The Steps in Starting an S Corporation

By Ari Mushell, J.D.

The Steps in Starting an S Corporation

By Ari Mushell, J.D.

When starting a business, the old adage is to start small and think big. An S corporation provides a business owner with that opportunity, allowing the business to grow by providing limited liability and favorable tax treatment while preserving ownership flexibility.

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Starting an S corporation is somewhat involved and requires following several steps.

1. Choose a business name.

To incorporate, you must choose a business name that is available in your jurisdiction of incorporation. Each jurisdiction provides a registry of incorporated businesses so you can determine whether your chosen name is already in use. Consult with an intellectual property lawyer if you have concerns that your chosen business name might be too similar to a currently registered business name.

2. Name company directors.

The Internal Revenue Service (IRS) and state law require an S corporation to have a board of directors. The directors, per the rules of maintaining an S corporation, must meet at regular intervals and keep minutes of those meetings. The new corporation should choose directors who are able and willing to meet regularly and who will provide value to the business.

3. Determine stock category.

An S corporation must issue stock in the corporation, either common stock or preferred stock. Choose whichever stock scheme is most advantageous for your business.

4. Draft articles of incorporation.

State law requires those forming as an S corporation to submit articles of incorporation to both the Secretary of State—or whichever state agency regulates business—and the IRS. Articles of incorporation consist of a document that provides the name of the corporation; names, contact information, and share allocation of those incorporating the business; amount of shares of the corporation; and names of the board of directors. Many states also require the document to include a stated business purpose.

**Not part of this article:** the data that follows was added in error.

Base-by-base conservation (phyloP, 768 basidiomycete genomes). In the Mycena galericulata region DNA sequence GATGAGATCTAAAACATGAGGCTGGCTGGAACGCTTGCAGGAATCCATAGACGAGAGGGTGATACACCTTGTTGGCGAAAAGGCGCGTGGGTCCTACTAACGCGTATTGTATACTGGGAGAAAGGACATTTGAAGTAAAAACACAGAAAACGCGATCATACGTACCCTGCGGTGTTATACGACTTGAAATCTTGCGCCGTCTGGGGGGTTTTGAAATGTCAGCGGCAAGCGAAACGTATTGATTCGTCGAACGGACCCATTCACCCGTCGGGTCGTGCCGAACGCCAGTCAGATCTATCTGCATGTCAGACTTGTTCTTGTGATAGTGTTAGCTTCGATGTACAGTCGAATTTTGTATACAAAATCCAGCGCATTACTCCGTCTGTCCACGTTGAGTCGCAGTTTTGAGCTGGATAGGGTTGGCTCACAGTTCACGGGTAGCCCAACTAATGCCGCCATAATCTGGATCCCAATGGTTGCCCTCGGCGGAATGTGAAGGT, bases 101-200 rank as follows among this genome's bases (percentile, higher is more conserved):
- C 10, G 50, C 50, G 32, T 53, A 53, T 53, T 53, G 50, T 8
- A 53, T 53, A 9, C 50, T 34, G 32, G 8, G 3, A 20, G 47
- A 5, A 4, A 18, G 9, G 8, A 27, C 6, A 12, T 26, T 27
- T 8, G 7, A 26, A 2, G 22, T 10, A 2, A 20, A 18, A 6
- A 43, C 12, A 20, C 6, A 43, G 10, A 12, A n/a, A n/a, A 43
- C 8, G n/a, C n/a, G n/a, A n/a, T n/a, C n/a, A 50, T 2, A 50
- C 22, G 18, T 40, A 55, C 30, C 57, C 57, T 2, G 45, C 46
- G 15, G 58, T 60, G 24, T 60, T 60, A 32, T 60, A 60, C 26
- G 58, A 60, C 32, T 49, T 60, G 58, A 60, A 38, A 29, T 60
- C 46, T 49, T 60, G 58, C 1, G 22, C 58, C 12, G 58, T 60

The IRS requires the articles of incorporation to provide a timeframe for the business. It is acceptable to state that the business is “perpetual."

5. Draft corporate bylaws.

A separate document from the articles of incorporation, corporate bylaws detail the business structure and its operations. It also includes information regarding and procedures for:

  • Electing directors
  • Removing directors
  • Selling shares in the corporation
  • Holding meetings
  • Voting rights
  • Death of a director or officer

The corporate bylaws memo is perhaps the most important document for launching a business. Many states require filing this document with the Secretary of State when organizing an S corporation.

6. Procure the certificate of incorporation.

Once you've submitted all relevant documentation, you must obtain a certificate of incorporation from the Secretary of State that states that the corporation is duly organized. The process for obtaining this certificate, after submission of the required documentation, varies between three days and two weeks, depending on jurisdiction.

7. File the S corporation paperwork.

Once you've submitted all relevant documentation, you must file Election by a Small Business Corporation (Form 2553) with the IRS. This is the paperwork that officially makes your business an S corporation.

8. File with a registered agent.

Once you have a certificate of incorporation, you need to file with a registered agent. State law mandates that every incorporated business have a registered agent, who receives legal documents on the incorporated business's behalf. These legal documents include any state and federal correspondence as well as services of process such as summons and subpoenas. The registered agent must have its address in the same jurisdiction of incorporation as your S corporation.

An S corporation provides owners with limited liability, tax advantages, and ownership flexibility. Once you follow the steps required to form an S corporation, you can start enjoying its benefits.

This portion of the site is for informational purposes only. The content is not legal advice. The statements and opinions are the expression of author, not LegalZoom, and have not been evaluated by LegalZoom for accuracy, completeness, or changes in the law.